LONDON - A sharp first-quarter drop in Ford's European market share has surprised analysts - even though Ford says it expected sales to decline this year as key models approach the end of their life cycles.
Despite strong praise for the new Focus and Ford's claim of a good launch for the lower-medium-priced car, Ford's share in Europe fell more than that of any other major European player in the first three months of 1999.
Last year, Ford had 13.1 percent of first-quarter sales, second only to Volkswagen's 16.8 percent, according to ACEA, the European automakers' association.
But this year, Ford's unit sales fell 9.5 percent, and market share dropped two points to 11.1 percent. Ford fell to fourth place behind VW, General Motors and PSA/Peugeot-Citroen. The decline occurred despite Ford's acquisition of Volvo.
Ford's Fiesta and Mondeo are aging, and production of the Scorpio has ended. But sales of the newer Ka, Puma and Galaxy also declined in the first quarter.
Karl Ludvigsen, auto analyst at Ludvigsen & Associates in London, said: 'It must be very frustrating for Ford to have bought Volvo and still not be beating GM. The reason is the amazing performance of the Astra.'
Ludvigsen said it will be interesting to see how the Focus, a bold design for its market segment, performs against the more conservative Astra, which is nudging the VW Golf for leadership in that class.
The current Fiesta has been around since 1987 in essentially the same form. It gets a facelift this autumn, but it will not be replaced outright until 2002. Some of Ford's competitors in the supermini arena, including the VW Polo and Peugeot 206, are much fresher. The Mondeo, Ford's upper-medium entrant, will be replaced next year.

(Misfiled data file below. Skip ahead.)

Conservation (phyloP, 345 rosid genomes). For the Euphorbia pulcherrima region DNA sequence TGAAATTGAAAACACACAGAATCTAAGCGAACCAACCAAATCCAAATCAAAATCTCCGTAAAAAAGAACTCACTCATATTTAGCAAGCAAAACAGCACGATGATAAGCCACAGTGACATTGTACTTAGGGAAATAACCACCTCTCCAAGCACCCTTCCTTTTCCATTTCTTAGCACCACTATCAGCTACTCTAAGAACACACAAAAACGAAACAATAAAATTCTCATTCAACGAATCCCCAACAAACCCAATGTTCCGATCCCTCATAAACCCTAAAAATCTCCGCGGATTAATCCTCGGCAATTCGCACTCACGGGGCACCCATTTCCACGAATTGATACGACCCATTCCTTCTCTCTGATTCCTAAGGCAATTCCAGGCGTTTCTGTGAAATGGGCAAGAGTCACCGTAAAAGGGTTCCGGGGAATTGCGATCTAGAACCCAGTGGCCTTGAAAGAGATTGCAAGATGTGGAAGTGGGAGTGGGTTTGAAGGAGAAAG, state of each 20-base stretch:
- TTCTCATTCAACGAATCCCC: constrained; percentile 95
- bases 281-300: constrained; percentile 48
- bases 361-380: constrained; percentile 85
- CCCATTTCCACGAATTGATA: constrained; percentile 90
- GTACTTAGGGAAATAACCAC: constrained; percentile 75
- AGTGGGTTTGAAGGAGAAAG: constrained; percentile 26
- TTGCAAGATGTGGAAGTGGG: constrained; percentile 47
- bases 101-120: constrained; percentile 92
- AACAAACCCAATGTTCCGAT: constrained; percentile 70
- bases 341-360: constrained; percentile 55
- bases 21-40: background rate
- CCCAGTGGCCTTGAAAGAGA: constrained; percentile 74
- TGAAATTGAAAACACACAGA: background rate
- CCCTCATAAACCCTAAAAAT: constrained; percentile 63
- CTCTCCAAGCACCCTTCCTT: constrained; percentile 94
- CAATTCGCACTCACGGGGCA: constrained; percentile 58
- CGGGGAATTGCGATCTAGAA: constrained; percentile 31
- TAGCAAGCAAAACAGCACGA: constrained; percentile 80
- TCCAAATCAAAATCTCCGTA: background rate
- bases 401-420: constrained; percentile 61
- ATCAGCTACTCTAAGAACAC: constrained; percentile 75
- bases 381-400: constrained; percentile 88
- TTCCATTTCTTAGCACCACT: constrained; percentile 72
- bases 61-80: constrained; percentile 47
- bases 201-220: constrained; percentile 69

'We're at the low point in our product cycle,' said Ford spokesman David Reuter in Cologne, Germany. 'It is time to replace some of the major models. The Focus was the first. That will continue with the freshened Fiesta, the new Mondeo. The drop in share didn't come as an extreme surprise.'
Charlie Moss, analyst for J.D. Power-LMC in England, said: 'It's all down to the Focus. If they can't get the Focus to dominate the market, they could have a tough year.'
Ludvigsen noted that a few years ago, GM's Astra was viewed as a bit too radical. Now, the new Astra is conservative, and after a series of bland Escorts, Ford now is the bold one with the Focus.
Ford also suffered losses in other segments. Ka sales dropped 22.3 percent for the quarter as new minis like the VW Lupo and Daewoo Matiz entered a crowded field.